Grand Pianist

Nelson Freire is world-class but not world-known, though his music resonates with everyone who hears it

March 14, 2002|By Tim Smith | Tim Smith,SUN MUSIC CRITIC

Nelson Freire sits patiently at the piano on the stage of Meyerhoff Symphony Hall, waiting to begin a rehearsal for this week's concerts. As guest conductor Michiyoshi Inoue discusses a few things with the Baltimore Symphony Orchestra, Freire's fingers do a kind of limbering-up exercise - rapid scales up and down the keyboard, without actually depressing the keys.

Although not a sound comes from the piano during this shadow-playing, you can almost hear the artistry, the way you can imagine hearing a great silent-film actor's lines just by the expressions on his face. Moments later, when Freire does strike the keys and begins to play Chopin's F minor Piano Concerto with the orchestra, it's the real thing, all right.

Piano fans have long placed Freire in an exalted class - and lamented the fact that he lacks greater fame.

"Every person I know who knows anything about the piano cannot figure out why he's not a household name," another extraordinary pianist, Ivan Davis, says from his Miami home. "Nelson always satisfies me totally. He plays everything the way I always hoped it would be played."

Freire has been triggering that sort of praise from a tender age. At 3, he was playing by ear the music he heard his older sister practicing. He gave his first recital a year later and began formal studies with two of Brazil's best teachers, one of whom had studied with a pupil of Franz Liszt.

At 10, a street was named after Freire in his hometown of Boa Esperanca in Brazil. At 12, he performed Beethoven's Emperor Concerto in a competition. ("I've got a recording of that, and it's simply spectacular," Davis says). That led to a Brazilian government scholarship for studies in Vienna.

By the late 1960s, the pianist was wowing European audiences; the United States and Japan were quickly added to his conquests. (He made his last BSO appearances in 1994.) His relatively few recordings were eagerly snapped up by collectors.

But a natural reticence worked against the pianist in a field where self-promotion is part of the game. "I have as little as possible to do with the business side, which has never appealed to me," Freire says during a break in the rehearsal. "It's so - I don't know the word - anti-musical. That's what it is. I try to keep my distance."

Fortunately, the classical music business has just gotten closer to the pianist. Decca, a major record label, recently signed Freire to an exclusive contract; the first fruit of that deal, a brilliant all-Chopin CD, was released on Tuesday.

This says a lot at a time when the classical recording industry is in a severe downward spiral, and when the remnants of that industry are more likely to seize on the latest bright, young musician than a veteran. For 57-year-old Freire to be back in the recording studio is a rare sign of hope.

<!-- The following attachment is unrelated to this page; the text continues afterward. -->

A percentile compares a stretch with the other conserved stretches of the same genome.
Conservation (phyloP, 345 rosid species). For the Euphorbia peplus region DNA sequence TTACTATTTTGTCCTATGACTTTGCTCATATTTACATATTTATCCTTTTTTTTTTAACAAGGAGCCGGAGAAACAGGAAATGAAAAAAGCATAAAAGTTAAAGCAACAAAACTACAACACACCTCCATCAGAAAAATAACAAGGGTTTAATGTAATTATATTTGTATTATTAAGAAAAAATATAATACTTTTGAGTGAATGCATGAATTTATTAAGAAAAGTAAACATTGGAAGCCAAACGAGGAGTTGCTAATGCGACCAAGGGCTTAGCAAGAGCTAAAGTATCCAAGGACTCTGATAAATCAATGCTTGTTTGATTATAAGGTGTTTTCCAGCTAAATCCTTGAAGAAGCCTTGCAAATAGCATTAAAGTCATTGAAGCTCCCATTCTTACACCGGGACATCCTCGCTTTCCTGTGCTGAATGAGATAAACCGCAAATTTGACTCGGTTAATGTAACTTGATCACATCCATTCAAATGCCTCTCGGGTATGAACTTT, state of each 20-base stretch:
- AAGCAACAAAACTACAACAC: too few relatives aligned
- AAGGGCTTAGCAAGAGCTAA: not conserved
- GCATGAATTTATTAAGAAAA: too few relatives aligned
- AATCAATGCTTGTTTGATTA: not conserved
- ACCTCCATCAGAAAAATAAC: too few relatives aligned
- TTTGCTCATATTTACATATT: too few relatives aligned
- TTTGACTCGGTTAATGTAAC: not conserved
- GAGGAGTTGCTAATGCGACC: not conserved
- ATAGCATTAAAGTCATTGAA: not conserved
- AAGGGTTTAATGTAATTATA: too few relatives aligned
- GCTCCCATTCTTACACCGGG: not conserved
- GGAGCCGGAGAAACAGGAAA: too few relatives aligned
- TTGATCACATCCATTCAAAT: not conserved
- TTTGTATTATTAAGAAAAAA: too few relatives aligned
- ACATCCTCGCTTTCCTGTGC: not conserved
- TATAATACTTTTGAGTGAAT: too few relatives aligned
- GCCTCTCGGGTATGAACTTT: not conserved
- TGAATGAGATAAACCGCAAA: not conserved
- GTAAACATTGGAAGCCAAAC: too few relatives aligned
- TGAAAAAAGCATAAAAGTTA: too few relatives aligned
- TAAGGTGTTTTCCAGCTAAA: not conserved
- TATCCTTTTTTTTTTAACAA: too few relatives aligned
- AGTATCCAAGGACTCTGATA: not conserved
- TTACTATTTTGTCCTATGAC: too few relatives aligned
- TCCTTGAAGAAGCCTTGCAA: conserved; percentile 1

When asked about it, the pianist just smiles. "It's strange," he says between puffs of a cigarette. "When everyone else stops making records, I start. I spent so many years not making records; I was never really happy making them. But I figured if I waited too long, there might not be another opportunity."

That opportunity came after Jean-Hugues Allard, Decca's vice president of artists and repertoire, encountered Freire a few years ago in France. "I was astounded by the sparkle and depth of his music-making," Allard said in a statement after the contract-signing. "He has quietly grown into a grand master with great integrity."

The three main ingredients of that mastery were spelled out by Davis in his notes for a still-coveted live recording on the Audiofon label of a 1984 Miami recital - "natural (both in pianism and musical honesty), provocative (now why didn't I think of that?), and inevitable (a totality of technique and temperament)."

As the BSO rehearsal of the Chopin concerto continues, those gifts assert themselves. The sureness of attack - Davis refers to the pianist's "homing pigeon fingers" - is as impressive as the constant play of light and shadow in the phrasing. Above all, there is the sheer aural quality involved.

"The main preoccupation of my first teachers was not fingers," Freire says, "but sound. The sound should be natural."

That may seem awfully obvious, until you start comparing pianists. It's hard to find one who can summon as unforced and prismatic a tonal palette as Freire. He seems incapable of a monotonous performance; the sound alone is always alive.

He invariably shapes melodic lines with interesting nuances, nowhere more compellingly than with Chopin. Although his repertoire easily spans Bach to Bartok and beyond, Freire always will be associated strongly with Chopin.

The new Decca CD, which includes the Sonata No. 3 and the Etudes, Op. 25, defines the pianist's incisive approach. Rhythms are beautifully elastic without ever becoming exaggerated; phrases are spun out with a disarming sense of inner poetry.

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